Source | MR Chandramowly
BALANCE or burn out. There is no third choice. I am a lay counsellor. The other day, while going for a long leisurely walk, I got into a reflective mood, a kind of mood that you get into without any prior design. It just happens.
I started reflecting over the cases my colleagues and I deal with. One thing hit me like lightening. At the end of the day, most professionals who came to see us could be classified as cases of burnouts. Burnout due to unbridled ambition, burnout due to a very strong need to dominate work relationships, burnout due to excessive stress and anxiety, burnout due to unhealthy competition with peers. She is fairer, he is smarter, they are richer, not realising any comparison including with oneself, what one is with what one should be, is a sure source of tension.
Another revelation. That there was, in most cases, a brown out before the burnout (depression is another name for it), a kind of warning signal, which was ignored, and the third common factor appeared to be the lack of balance in life.
For example, not many of such managers mentioned regular exercise in their schedule. There was either no time or inclination for anything like a brisk walk or a work out, suggesting a total lack of balance. Only a few mentioned having any worthwhile hobby. It is the work, boss, the wife or the children who are the focus. It is painful when the attention is pointed to them.
Psychologist Samuel Klarreich, in his book The Stress Solution and Personal Effectiveness says, “Burnout is the depletion of your resources, both physical and emotional, caused by compulsive desire to achieve, due to exaggerated expectations which you feel must be fulfilled and which are typically, but are always, job related.
Once these are not fulfilled, there is an overwhelming tendency towards cynicism, pessimism and negativity.”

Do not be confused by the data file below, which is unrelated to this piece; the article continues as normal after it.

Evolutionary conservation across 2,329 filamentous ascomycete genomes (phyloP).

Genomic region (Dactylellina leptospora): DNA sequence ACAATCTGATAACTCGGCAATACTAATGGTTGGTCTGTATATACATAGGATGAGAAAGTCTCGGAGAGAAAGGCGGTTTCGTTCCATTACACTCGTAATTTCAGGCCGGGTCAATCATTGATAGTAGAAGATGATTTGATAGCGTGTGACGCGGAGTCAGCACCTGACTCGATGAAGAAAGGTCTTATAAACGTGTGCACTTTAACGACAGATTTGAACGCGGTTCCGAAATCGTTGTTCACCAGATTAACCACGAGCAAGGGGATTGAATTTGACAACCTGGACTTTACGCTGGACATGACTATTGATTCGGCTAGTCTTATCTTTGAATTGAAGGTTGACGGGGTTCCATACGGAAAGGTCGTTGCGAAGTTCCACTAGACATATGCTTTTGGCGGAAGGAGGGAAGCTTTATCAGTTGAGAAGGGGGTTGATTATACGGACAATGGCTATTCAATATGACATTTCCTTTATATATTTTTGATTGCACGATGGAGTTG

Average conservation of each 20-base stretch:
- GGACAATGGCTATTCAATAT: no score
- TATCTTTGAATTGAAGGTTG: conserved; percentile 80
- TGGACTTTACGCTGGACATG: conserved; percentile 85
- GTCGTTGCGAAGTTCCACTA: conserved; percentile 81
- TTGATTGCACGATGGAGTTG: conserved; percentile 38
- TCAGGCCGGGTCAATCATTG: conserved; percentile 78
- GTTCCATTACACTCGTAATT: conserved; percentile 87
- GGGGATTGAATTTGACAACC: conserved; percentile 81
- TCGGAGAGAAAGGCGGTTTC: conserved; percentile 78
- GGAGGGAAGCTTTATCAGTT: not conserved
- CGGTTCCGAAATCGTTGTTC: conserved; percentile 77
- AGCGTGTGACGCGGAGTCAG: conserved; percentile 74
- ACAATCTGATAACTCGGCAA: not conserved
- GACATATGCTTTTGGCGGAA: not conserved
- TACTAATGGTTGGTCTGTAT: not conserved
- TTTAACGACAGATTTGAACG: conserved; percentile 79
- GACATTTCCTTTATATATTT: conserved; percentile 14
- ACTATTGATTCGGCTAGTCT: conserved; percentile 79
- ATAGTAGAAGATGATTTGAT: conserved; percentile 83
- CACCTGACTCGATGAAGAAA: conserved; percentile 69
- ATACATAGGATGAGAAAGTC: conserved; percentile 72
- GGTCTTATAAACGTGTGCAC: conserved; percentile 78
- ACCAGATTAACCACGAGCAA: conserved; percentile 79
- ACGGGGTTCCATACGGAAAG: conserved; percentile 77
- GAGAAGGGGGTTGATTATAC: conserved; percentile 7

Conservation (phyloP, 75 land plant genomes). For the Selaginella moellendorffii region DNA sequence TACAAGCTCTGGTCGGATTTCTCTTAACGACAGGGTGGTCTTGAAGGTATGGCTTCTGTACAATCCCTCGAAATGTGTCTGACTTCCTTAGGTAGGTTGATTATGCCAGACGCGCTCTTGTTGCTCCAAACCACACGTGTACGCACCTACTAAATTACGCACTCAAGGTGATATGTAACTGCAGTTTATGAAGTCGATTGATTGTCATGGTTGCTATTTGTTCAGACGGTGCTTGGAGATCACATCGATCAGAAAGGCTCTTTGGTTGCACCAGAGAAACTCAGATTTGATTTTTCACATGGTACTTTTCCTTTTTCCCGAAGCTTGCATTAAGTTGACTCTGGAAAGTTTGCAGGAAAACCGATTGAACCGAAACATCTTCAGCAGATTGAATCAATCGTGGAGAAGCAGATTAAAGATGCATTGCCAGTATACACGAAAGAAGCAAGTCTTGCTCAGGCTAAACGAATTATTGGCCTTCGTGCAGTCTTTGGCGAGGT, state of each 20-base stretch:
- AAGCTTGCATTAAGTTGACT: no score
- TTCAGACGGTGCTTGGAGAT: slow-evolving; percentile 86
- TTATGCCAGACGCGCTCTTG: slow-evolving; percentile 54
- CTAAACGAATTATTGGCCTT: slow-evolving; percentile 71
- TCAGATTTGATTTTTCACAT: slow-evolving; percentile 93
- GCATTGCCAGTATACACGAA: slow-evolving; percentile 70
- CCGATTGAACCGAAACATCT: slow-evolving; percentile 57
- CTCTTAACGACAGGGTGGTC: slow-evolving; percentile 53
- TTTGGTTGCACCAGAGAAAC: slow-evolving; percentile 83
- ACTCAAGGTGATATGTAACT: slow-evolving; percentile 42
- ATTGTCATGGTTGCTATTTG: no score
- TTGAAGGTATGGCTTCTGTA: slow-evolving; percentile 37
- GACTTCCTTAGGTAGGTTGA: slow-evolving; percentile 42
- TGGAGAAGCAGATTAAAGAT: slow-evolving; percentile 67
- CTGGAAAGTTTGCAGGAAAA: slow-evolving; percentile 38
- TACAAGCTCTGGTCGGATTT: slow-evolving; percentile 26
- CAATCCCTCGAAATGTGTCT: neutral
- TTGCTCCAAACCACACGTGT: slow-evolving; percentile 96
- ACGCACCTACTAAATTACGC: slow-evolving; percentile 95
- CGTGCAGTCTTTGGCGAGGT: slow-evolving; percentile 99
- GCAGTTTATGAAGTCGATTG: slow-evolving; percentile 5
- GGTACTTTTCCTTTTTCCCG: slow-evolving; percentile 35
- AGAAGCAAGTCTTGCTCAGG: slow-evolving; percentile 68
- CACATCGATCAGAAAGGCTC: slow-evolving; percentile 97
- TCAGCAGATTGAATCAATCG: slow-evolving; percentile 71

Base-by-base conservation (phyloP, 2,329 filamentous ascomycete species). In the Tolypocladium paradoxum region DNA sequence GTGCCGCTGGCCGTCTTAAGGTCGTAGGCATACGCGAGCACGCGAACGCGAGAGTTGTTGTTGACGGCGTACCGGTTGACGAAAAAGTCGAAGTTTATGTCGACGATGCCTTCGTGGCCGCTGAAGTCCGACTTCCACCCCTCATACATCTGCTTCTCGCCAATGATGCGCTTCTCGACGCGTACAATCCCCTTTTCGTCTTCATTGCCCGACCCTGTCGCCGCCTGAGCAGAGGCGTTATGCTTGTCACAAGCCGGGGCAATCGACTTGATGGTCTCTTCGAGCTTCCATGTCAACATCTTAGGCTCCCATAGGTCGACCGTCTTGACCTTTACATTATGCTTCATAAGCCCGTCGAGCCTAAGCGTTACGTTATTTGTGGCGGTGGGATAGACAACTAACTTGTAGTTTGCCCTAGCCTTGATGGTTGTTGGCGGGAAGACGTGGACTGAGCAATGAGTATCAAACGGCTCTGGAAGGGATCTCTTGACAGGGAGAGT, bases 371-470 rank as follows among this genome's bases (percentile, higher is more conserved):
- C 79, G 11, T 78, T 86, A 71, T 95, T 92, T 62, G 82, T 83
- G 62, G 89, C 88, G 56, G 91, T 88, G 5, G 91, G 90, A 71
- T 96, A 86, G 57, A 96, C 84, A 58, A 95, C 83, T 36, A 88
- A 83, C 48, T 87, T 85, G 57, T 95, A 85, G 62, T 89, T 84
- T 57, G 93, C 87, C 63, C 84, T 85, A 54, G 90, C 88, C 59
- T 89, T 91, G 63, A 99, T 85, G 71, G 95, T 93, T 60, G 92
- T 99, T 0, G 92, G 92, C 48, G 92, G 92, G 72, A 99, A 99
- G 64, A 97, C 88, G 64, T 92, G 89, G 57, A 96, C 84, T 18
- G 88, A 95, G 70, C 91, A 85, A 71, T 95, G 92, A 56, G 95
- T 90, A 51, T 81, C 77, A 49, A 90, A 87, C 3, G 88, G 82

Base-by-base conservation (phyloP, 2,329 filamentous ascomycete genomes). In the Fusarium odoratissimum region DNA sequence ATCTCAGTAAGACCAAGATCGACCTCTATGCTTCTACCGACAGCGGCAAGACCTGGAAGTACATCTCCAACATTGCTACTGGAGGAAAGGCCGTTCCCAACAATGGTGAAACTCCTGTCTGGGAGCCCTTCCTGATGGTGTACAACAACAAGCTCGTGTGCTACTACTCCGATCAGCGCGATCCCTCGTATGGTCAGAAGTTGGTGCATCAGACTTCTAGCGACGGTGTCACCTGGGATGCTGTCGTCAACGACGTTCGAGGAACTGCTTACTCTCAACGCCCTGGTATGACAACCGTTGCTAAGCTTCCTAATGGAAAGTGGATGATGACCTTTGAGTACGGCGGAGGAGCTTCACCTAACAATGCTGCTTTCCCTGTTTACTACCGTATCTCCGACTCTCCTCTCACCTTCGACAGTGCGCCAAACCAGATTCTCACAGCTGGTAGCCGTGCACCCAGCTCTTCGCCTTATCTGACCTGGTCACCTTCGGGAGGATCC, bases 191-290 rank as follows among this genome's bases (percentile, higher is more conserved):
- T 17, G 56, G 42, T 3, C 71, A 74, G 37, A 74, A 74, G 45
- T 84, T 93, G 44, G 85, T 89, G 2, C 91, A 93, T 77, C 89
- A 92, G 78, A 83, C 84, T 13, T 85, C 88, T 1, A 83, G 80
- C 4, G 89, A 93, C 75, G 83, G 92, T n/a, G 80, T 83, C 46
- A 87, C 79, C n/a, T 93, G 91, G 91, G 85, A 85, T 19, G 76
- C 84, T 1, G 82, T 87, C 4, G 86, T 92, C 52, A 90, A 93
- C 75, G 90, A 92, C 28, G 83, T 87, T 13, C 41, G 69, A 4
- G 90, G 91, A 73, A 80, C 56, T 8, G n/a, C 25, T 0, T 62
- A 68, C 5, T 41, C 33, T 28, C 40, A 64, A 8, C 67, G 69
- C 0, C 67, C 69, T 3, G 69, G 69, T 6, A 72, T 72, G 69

Stephen Covey in his famous book The Seven Habits of Highly Effective People has this to say. “There is no real excellence in this world, which can be separated from right living. That is to say, that excellence in life is not divisible. Excellence cannot be segmented or compartmentalised. Excellence in work by workaholic will come at the cost of something else, poor health, indifferent relationship.”
What then is balanced living? Ask any wise person and he will tell that there are four elements of balanced living, spiritual, mental, physical and social. There are different ways to help visualise the concept of balance. Ben Kubbasek has described balance succinctly and I quote, “For me the old scale of justice helps. The base being your spiritual dimension, the pivot being our mental capacity, one arm being our physical condition and the other arm being our social life.”
Stephen Covey calls these four dimensions of renewal. At the macro level physical dimension would include exercise, nutrition and stress management. Social or emotional would mean service, empathy, and intrinsic security. In spiritual dimension, Covey includes value clarification, commitment, study and meditation and the mental will spread across reading, visualising, planning, and writing.